Tuesday, December 26, 2017

Federal Tax Reform Has Been Enacted: What it Means for You

The information below applies to ALL employers and employees, however, this post is written specifically with our payroll clients in mind.

H.R. 1, the Tax Cuts and Jobs Act (the Act) was enacted on December 22, 2017 and generally goes into effect on January 1, 2018. The Act includes several significant changes that will impact your payroll, employment tax and employee benefits.

These are two important changes that will impact employers and employees:

•   Income Tax Withholding Tables: Although new federal income tax tables and rates will take effect on January 1, there may be a delay in release of withholding tax guidance from the U.S. Treasury Department. We will continue using the 2017 tables to determine how much income tax to withhold from your employees until the revised 2018 tables are issued. We will update any new income tax withholding tables in your payroll platform and reach out to you if any action is needed on your part.

•   Federal Forms W-4: Some employees may ask questions about the effect of the Act or may submit updated Forms W-4 to modify their withholding allowances for 2018. You should be prepared to accept updated Forms W-4 from employees, but may wish to advise employees that a revised Form W-4 will likely be issued by the IRS later in 2018, and that the employee may need to complete the revised form at that time.

Friday, December 22, 2017

IRS Extends Due Date for Employers and Providers to Issue Health Coverage Forms to Individuals in 2018

The IRS announced today that it has extended the 2018 due date for certain entities to provide 2017 health coverage information forms to individuals. Insurers, self-insuring employers, other coverage providers, and applicable large employers now have until March 2, 2018, to provide Forms 1095-B or 1095-C to individuals, which is a 30-day extension from the original due date of Jan. 31. Insurers, self-insuring employers, other coverage providers, and applicable large employers must furnish statements to employees or covered individuals regarding the health care coverage offered to them. Individuals may use this information to determine whether, for each month of the calendar year, they may claim the premium tax credit on their individual income tax returns.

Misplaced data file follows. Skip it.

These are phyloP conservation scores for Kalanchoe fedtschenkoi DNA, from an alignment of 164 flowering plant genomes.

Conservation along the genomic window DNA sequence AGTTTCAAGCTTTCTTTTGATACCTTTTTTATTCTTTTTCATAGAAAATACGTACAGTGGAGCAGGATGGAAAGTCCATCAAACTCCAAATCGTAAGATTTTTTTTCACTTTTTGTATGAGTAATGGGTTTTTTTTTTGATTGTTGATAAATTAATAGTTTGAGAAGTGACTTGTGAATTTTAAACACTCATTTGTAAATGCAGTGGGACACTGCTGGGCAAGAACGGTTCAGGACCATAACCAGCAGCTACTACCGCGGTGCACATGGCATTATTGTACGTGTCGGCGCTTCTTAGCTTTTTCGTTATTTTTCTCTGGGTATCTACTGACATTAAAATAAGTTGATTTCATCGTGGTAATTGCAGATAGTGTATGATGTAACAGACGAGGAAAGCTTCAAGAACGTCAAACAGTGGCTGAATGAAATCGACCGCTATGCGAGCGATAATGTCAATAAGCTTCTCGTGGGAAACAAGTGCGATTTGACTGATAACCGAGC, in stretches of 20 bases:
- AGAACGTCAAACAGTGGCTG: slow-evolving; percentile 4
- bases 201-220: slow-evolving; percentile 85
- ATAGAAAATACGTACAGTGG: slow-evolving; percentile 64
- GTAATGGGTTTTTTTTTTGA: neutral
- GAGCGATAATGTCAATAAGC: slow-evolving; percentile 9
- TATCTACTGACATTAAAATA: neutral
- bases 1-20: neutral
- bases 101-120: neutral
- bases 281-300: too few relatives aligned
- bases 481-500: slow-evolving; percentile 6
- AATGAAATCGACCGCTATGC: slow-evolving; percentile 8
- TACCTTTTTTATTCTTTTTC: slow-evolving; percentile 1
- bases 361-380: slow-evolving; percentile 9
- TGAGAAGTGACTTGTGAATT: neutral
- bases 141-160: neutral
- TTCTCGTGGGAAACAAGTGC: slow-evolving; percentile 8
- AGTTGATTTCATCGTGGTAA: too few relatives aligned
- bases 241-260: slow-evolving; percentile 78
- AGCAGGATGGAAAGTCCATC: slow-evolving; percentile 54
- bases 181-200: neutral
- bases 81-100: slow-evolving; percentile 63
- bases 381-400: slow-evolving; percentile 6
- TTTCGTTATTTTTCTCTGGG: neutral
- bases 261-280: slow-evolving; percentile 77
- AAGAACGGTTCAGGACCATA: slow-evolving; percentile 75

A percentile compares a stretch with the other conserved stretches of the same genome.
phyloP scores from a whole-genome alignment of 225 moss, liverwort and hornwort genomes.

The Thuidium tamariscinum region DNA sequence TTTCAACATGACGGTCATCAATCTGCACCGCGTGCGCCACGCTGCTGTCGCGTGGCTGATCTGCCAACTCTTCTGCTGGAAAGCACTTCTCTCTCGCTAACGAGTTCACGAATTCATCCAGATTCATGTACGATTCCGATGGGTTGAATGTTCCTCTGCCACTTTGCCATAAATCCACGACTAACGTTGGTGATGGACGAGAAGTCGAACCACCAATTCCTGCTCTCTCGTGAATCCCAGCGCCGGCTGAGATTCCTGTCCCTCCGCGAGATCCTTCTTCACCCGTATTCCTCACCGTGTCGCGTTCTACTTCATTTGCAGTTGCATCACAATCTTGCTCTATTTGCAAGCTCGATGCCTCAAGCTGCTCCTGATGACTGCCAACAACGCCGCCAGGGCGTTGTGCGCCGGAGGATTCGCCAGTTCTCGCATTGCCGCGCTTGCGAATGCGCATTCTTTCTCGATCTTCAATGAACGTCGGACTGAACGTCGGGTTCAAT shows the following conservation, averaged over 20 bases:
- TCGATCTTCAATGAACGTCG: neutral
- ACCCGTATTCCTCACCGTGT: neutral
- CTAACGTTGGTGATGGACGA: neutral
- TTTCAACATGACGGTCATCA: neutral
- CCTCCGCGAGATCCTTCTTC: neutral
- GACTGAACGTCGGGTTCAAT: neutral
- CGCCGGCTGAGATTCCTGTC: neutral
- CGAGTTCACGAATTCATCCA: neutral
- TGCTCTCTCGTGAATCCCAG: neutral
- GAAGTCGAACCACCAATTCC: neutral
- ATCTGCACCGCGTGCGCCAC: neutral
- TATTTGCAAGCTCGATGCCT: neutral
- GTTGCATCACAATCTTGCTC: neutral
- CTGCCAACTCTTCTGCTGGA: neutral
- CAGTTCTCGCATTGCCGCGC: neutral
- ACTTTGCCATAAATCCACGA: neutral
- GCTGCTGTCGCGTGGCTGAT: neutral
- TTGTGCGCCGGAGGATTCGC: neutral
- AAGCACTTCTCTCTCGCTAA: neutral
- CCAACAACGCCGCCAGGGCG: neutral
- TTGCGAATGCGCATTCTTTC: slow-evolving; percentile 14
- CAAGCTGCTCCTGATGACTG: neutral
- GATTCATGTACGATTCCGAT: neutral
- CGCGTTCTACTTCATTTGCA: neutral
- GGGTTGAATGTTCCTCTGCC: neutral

This 30-day extension is automatic. Employers and providers don’t have to request it. The due dates for filing 2017 information returns with the IRS are not extended. For 2018, the due dates to file information returns with the IRS are:
  • Feb. 28 for paper filers
  • April 2 for electronic filers
Because of these extensions, individuals may not receive their Forms 1095-B or 1095-C by the time they are ready to file their 2017 individual income tax return. While information on these forms may assist in preparing a return, the forms are not required to file. Taxpayers can prepare and file their returns using other information about their health coverage. They do not have to wait for Forms 1095-B or 1095-C to file.

More information is contained in Notice 2018-06. Also visit for more.

Filing Forms 1099-MISC With NEC in Box 7

The Protecting Americans from Tax Hikes (PATH) Act of 2015 requires Forms 1099-MISC reporting non-employee compensation (NEC) in box 7 to be filed by January 31 for both paper filing and electronic filing.

If any of your Forms 1099-MISC reporting NEC will be filed after the January 31, 2018 due date, the IRS recommends you separate the submission of those Forms 1099-MISC from the submission of any Forms 1099-MISC that do not report NEC.

The IRS may inadvertently treat all Forms 1099-MISC in a combined submission as subject to the Section 6721 penalty for failure to file by January 31, even though many of the forms might not be due until February 28 or March 31.

Additional guidance on how to file 2017 Forms 1099 MISC:

Reminder: January 31 Filing Deadline Applies to Wage Statements and Independent Contractor Forms

Wage statements and independent contractor forms must be filed with the government by January 31.

The Protecting Americans from Tax Hikes (PATH) Act includes a requirement for employers to file their copies of Form W-2  and Form W-3  with the Social Security Administration by the end of January. This deadline also applies to certain Forms 1099-MISC  filed with IRS to report non-employee compensation to independent contractors.